The son of a rich businessman, Hyndman was born in London. After being educated at home, he entered Trinity College, Cambridge. After achieving his degree in 1861 he studied law for two years before deciding to become a journalist.
In 1866 Hyndman reported on the Italian war with Austria for the Pall Mall Gazette. Hyndman was horrified by the reality of war and became violently ill after visiting the front line. Hyndman met the leaders of the Italian nationalist movement and was generally sympathetic to their cause.
In 1869 Hyndman toured the world visiting the United States, Australia and several European countries. He continued to write for the Pall Mall Gazette, where he praised the merits of British imperialism and criticised those advocating Home Rule for Ireland. Hyndman was also very hostile to the experiments in democracy that were taking place in America.
Hyndman decided on a career in politics but, unable to find a party that he could fully support, decided to stand as an Independent for the constituency of Marylebone in the 1880 General Election. Denounced as a Tory by William Gladstone, Hyndman got very little support from the electorate and, facing certain defeat, withdrew from the contest.
Soon after the election Hyndman read a novel based on the life of Ferdinand Lassalle. Hyndman became fascinated with Lassalle and decided to research this romantic hero who had been killed in a duel in 1864. Hyndman discovered that Lassalle had been a wealthy socialist who had financially supported the work of Karl Marx. Hyndman decided to read The Communist Manifesto and although he had doubts about some of Marx's ideas, for example, the inevitability of a socialist revolution, he was greatly impressed by his analysis of capitalism.
Hyndman then decided to form Britain's first socialist political party. The Social Democratic Federation (SDF) had its first meeting on June 7, 1881. Many socialists were concerned that in the past Hyndman had been opposed to socialist ideas, but Hyndman persuaded many that he had genuinely changed his views, and those who eventually joined the SDF included William Morris, George Lansbury and Karl Marx's daughter, Eleanor Marx. However, Friedrich Engels, Marx's long-term collaborator, refused to support Hyndman's venture.
To publicize the SDF, Hyndman wrote a book in 1881, England for All, where he attempted to explain the ideas of Karl Marx. This was followed in 1883 by Socialism Made Plain, where he provided details of the policies of the SDF. This included a demand for universal suffrage and the nationalization of the means of production and distribution. The SDF also published Justice, edited by the talented journalist, Henry Hyde Champion.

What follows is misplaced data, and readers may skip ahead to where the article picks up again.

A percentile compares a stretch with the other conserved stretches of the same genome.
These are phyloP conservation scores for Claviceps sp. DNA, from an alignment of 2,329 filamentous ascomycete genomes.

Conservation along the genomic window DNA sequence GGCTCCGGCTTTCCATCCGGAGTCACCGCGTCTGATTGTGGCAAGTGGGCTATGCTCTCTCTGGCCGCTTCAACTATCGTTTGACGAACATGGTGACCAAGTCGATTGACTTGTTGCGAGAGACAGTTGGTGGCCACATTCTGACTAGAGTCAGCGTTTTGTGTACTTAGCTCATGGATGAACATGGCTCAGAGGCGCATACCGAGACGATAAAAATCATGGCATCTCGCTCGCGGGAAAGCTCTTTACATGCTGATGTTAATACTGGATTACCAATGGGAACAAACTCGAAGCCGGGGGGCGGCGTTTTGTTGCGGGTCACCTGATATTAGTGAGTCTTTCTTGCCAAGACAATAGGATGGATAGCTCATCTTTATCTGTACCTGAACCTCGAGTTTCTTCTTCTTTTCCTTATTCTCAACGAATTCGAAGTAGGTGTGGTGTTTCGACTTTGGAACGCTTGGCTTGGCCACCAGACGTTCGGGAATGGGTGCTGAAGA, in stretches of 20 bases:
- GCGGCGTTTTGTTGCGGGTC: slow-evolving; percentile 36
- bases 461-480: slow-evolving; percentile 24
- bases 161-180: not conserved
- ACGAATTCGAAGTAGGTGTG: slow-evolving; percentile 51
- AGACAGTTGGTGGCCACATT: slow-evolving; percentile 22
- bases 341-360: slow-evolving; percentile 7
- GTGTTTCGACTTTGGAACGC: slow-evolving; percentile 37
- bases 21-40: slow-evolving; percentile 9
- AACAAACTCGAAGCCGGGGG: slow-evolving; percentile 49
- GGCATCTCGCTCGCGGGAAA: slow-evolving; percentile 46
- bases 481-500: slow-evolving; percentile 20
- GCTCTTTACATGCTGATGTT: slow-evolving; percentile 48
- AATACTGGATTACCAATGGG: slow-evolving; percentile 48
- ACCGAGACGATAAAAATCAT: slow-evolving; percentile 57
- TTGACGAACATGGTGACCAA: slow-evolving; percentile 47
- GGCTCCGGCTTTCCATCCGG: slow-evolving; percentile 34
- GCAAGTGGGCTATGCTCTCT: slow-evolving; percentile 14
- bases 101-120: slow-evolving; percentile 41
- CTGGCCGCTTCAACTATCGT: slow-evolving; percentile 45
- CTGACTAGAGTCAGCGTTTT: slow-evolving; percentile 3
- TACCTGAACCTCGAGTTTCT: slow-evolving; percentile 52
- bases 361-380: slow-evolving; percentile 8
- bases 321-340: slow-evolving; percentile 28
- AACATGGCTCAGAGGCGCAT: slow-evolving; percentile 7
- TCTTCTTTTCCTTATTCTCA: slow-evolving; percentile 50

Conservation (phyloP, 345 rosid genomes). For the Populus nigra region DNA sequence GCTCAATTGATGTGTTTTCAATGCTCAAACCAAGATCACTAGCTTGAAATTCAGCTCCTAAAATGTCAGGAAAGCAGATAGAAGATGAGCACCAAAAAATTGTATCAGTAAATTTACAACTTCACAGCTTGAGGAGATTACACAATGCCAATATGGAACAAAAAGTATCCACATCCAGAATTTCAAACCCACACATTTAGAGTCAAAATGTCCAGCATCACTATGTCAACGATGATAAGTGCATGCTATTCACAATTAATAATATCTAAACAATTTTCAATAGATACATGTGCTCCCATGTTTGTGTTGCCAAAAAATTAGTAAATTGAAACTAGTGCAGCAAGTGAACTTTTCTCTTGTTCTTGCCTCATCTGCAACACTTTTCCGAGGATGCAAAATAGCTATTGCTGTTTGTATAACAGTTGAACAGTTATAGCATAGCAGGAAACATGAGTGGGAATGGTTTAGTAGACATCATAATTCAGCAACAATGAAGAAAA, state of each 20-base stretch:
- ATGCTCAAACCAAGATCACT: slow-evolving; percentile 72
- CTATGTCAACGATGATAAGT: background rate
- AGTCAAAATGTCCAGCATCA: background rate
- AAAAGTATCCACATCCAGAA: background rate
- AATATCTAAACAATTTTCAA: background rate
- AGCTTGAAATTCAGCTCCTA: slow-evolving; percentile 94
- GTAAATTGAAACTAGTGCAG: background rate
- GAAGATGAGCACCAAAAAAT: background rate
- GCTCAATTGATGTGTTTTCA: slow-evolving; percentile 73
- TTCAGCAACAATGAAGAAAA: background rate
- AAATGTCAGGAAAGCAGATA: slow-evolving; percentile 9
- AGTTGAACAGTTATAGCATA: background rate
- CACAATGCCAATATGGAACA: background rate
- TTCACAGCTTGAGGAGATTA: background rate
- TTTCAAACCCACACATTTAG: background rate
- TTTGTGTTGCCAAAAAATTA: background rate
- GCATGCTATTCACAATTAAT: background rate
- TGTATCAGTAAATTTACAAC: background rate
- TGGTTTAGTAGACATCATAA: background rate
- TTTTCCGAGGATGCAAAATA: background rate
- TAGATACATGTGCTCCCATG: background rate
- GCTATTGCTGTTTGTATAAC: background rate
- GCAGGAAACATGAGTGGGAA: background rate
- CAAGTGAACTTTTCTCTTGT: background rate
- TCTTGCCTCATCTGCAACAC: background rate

Although Hyndman was a talented writer and public speaker, many members of the SDF questioned his leadership qualities. Hyndman was extremely authoritarian and tried to restrict internal debate about party policy. At a SDF meeting on December 27, 1884, the executive voted by a majority of two (10-8), that it had no confidence in Hyndman. When Hyndman refused to resign, some members, including William Morris and Eleanor Marx, left the party.
In the 1885 General Election, Hyndman and Henry Hyde Champion, without consulting their colleagues, accepted £340 from the Tories to run parliamentary candidates in Hampstead and Kensington, the objective being to split the Liberal vote and therefore enabling the Conservative candidate to win. This strategy did not work and the two SDF's candidates only won 59 votes between them. The story leaked out and the political reputation of both men suffered from the idea that they were willing to accept "Tory Gold".
Hyndman continued to lead the SDF, and took part in negotiations to establish the Labour Representation Committee in 1900. However, he left the SDF when it became clear that it was deviating from the objectives he had set out and in 1911 he set up the British Socialist Party (BSP).
Hyndman was critical of moves by James Connolly and John Maclean to set up socialist parties in Ireland and Scotland respectively, arguing instead that they should stay within his mainstream British socialist movement.
Hyndman upset members of the BSP by supporting Britain's involvement in World War I. The party split in two with Hyndman forming a new National Socialist Party. Hyndman remained leader of this party until his death.